Child and adolescent health in northern Ontario

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Citation

Title Child and adolescent health in northern Ontario: a quantitative profile for public health planning
Author(s) Mary S. Ward, Vic S. Sahai, Kate C. Tilleczek, Jennifer L. Fearn
Journal Canadian Journal of Public Health
Date 2005
Volume 96
Issue 4
Start page 287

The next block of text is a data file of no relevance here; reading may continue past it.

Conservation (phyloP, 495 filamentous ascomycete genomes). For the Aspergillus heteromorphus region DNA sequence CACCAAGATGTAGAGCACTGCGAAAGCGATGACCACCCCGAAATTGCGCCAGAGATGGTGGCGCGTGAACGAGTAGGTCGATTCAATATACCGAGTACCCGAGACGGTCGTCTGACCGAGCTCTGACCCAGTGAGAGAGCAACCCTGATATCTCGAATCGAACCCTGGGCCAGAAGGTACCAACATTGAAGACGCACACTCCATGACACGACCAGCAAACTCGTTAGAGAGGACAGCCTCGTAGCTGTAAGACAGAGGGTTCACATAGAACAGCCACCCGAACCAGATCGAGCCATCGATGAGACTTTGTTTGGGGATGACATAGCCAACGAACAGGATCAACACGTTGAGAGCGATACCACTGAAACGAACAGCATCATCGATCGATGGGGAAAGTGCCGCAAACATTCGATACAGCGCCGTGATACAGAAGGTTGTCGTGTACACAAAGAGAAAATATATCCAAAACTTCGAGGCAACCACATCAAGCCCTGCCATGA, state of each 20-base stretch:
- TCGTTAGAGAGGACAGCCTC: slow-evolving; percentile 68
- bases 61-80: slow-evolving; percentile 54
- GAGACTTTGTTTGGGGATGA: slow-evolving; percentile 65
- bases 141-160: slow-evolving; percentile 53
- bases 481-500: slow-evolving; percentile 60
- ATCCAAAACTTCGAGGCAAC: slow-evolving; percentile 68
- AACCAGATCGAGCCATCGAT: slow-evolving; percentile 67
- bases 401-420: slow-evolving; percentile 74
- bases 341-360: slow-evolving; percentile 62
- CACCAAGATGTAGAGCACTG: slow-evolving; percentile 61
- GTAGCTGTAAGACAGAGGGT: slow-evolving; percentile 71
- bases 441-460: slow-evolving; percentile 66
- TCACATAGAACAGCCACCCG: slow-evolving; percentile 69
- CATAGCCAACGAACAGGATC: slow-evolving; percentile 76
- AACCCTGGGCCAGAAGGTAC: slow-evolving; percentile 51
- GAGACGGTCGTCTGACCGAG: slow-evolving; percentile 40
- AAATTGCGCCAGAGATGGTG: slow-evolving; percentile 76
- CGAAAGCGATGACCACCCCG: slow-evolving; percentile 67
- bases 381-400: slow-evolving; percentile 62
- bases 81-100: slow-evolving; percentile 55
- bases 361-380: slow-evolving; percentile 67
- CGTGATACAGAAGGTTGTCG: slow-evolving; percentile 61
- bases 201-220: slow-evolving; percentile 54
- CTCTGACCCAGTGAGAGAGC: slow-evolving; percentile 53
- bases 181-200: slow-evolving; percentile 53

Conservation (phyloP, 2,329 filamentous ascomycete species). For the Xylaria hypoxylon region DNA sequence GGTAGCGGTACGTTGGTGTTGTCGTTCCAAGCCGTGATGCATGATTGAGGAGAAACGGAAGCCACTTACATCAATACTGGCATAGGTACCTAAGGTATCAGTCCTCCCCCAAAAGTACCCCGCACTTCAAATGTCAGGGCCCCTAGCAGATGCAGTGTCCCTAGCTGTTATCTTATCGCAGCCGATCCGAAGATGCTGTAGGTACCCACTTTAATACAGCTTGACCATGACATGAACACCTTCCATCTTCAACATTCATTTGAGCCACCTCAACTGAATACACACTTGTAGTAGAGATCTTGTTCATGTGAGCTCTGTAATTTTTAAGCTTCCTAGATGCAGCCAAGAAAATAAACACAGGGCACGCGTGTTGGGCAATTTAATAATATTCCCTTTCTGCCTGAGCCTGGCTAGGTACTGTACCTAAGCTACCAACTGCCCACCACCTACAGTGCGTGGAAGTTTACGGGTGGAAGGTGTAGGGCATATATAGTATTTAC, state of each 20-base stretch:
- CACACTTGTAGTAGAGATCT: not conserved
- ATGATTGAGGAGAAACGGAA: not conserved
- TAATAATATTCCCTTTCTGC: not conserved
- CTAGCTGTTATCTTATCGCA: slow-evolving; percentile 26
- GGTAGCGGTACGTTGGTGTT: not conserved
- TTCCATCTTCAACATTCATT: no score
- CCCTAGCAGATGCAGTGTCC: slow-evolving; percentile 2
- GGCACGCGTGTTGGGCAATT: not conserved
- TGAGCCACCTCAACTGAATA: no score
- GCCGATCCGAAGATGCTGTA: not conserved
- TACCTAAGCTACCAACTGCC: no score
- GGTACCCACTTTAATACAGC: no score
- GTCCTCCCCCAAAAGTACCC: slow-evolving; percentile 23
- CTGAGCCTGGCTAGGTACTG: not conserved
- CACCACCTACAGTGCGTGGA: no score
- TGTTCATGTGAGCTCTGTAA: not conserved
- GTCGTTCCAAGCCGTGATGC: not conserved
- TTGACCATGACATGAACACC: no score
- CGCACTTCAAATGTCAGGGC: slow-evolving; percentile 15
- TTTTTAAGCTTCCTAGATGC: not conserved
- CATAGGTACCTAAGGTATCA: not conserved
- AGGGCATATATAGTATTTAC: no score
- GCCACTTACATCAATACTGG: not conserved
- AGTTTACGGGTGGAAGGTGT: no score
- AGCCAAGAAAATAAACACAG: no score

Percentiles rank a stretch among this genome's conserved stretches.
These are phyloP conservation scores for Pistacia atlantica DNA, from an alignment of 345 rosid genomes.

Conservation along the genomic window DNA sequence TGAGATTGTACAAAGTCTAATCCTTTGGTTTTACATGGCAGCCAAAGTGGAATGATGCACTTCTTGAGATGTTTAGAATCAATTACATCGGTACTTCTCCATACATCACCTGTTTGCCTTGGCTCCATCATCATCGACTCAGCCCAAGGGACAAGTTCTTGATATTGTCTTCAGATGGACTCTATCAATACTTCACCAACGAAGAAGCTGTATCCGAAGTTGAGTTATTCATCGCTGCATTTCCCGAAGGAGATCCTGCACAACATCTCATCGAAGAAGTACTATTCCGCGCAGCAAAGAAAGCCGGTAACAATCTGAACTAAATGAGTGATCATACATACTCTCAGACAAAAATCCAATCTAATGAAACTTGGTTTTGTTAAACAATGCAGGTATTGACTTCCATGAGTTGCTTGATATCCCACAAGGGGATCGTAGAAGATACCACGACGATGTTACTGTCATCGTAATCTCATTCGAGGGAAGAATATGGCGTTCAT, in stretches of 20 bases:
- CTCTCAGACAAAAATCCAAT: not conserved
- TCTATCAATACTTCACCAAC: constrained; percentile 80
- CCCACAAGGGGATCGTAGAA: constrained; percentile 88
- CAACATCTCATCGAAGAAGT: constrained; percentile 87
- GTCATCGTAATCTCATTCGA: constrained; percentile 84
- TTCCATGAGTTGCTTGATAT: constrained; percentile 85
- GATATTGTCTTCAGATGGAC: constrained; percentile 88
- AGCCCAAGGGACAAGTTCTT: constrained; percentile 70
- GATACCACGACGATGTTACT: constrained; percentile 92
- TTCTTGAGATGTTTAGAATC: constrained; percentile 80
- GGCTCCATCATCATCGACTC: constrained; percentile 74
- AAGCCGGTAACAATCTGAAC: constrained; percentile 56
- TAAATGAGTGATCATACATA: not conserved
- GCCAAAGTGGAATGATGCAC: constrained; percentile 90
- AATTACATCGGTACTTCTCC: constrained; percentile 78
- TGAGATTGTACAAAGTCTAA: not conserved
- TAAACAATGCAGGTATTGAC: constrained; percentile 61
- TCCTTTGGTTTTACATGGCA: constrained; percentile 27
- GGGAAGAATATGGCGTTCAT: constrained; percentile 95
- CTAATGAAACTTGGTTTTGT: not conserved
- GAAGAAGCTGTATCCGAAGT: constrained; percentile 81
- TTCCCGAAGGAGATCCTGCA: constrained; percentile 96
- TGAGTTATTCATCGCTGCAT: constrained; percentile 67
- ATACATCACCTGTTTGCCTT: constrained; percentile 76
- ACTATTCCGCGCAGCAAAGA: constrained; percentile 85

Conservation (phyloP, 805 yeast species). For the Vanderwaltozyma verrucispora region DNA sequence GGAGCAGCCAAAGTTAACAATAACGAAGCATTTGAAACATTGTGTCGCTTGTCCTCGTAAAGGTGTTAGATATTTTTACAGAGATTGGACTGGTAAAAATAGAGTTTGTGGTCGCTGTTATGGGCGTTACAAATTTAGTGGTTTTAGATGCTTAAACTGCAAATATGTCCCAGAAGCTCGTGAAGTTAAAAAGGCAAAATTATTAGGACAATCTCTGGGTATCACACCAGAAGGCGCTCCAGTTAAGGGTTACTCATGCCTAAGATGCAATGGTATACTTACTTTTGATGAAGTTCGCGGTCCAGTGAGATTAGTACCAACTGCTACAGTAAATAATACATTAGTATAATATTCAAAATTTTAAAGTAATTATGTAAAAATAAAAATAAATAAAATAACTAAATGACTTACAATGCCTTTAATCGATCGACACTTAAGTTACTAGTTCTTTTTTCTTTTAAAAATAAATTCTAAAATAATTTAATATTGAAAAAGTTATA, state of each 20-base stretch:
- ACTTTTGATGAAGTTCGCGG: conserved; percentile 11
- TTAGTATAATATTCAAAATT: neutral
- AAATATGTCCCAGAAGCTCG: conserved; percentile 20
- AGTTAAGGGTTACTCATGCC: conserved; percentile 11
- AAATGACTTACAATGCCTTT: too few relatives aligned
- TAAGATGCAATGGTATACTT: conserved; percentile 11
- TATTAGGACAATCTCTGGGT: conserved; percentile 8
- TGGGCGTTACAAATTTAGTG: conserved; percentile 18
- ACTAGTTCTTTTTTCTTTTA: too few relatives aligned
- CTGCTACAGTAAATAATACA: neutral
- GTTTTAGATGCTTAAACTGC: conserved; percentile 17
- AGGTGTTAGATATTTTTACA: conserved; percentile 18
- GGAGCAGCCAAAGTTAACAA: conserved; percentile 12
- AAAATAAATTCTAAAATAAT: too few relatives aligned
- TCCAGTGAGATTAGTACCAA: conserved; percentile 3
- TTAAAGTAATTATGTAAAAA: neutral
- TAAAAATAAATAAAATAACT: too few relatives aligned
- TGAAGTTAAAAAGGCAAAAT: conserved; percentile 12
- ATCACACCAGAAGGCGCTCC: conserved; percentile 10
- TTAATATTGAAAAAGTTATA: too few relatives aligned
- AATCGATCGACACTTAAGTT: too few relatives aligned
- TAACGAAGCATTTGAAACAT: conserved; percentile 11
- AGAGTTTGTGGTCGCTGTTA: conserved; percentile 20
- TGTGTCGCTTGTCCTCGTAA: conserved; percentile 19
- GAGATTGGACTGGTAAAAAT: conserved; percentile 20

Abstract Health in Northern Ontario is poorer than in the province of Ontario. Late childhood is the period in which adult habits and health behaviours are solidified, thus, health indicators are important to guide the development and implementation of disease prevention strategies. The Northern Ontario Child and Youth Health Report evaluated the health of children in Northern Ontario. The importance of public health planning is presented with the value of health status information for youth. The hospitalization rate for Northern Ontario youths was higher than for Ontario. In both areas, injuries and poisonings were the leading cause of hospitalization (7-13 year olds), however rates in the North were higher. Hospitalizations for injuries and poisonings were double the provincial rate in 14-19 year olds. The mortality rate for all youth was significantly higher. Health risk behaviour prevalence (e.g., alcohol consumption) was higher in the region. Current data emphasize the need for primordial and primary prevention in regional health planning and are also useful in secondary and tertiary prevention. Data for public health planning is critical to address population health needs and prevent chronic diseases. [PUBLICATION ABSTRACT] Health in Northern Ontario is poorer than in the province of Ontario. Late childhood is the period in which adult habits and health behaviours are solidified, thus, health indicators are important to guide the development and implementation of disease prevention strategies. The Northern Ontario Child and Youth Health Report evaluated the health of children in Northern Ontario. The importance of public health planning is presented with the value of health status information for youth. The hospitalization rate for Northern Ontario youths was higher than for Ontario. In both areas, injuries and poisonings were the leading cause of hospitalization (7-13 year olds), however rates in the North were higher. Hospitalizations for injuries and poisonings were double the provincial rate in 14-19 year olds. The mortality rate for all youth was significantly higher. Health risk behaviour prevalence (e.g., alcohol consumption) was higher in the region. Current data emphasize the need for primordial and primary prevention in regional health planning and are also useful in secondary and tertiary prevention. Data for public health planning is critical to address population health needs and prevent chronic diseases.

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